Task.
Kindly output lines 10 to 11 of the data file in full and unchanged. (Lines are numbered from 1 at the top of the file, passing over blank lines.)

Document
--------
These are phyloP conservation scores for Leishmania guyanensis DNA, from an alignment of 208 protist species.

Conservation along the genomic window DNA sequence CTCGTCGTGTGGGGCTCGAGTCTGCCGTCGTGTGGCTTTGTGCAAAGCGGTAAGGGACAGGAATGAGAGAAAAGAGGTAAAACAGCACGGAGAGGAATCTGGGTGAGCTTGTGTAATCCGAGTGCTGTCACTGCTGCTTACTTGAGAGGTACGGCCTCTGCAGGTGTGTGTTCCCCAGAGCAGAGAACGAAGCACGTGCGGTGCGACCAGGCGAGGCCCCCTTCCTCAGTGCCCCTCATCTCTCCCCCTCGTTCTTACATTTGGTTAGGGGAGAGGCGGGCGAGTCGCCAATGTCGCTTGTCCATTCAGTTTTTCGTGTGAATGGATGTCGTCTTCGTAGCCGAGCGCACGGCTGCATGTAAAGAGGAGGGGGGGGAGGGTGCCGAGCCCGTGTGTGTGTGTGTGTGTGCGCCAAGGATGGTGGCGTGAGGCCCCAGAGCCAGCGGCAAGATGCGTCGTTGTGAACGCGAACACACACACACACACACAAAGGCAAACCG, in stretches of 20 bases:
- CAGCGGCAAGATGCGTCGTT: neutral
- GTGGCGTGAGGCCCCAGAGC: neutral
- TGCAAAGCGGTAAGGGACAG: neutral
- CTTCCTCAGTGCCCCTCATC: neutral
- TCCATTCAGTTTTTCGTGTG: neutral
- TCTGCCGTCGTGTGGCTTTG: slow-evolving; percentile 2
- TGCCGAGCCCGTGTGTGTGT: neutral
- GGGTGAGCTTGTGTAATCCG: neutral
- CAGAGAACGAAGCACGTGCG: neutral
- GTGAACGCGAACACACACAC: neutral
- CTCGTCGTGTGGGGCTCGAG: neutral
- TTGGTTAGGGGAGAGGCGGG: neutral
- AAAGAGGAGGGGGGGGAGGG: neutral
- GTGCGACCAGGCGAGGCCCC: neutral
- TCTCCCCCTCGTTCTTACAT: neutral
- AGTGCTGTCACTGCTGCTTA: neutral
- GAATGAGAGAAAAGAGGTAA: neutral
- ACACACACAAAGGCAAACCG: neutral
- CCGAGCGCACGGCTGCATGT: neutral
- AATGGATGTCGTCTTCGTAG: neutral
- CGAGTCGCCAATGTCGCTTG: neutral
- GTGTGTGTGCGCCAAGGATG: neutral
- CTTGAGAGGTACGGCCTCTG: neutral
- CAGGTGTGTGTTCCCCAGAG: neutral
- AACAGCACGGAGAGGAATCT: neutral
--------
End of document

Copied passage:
- GGGTGAGCTTGTGTAATCCG: neutral
- CAGAGAACGAAGCACGTGCG: neutral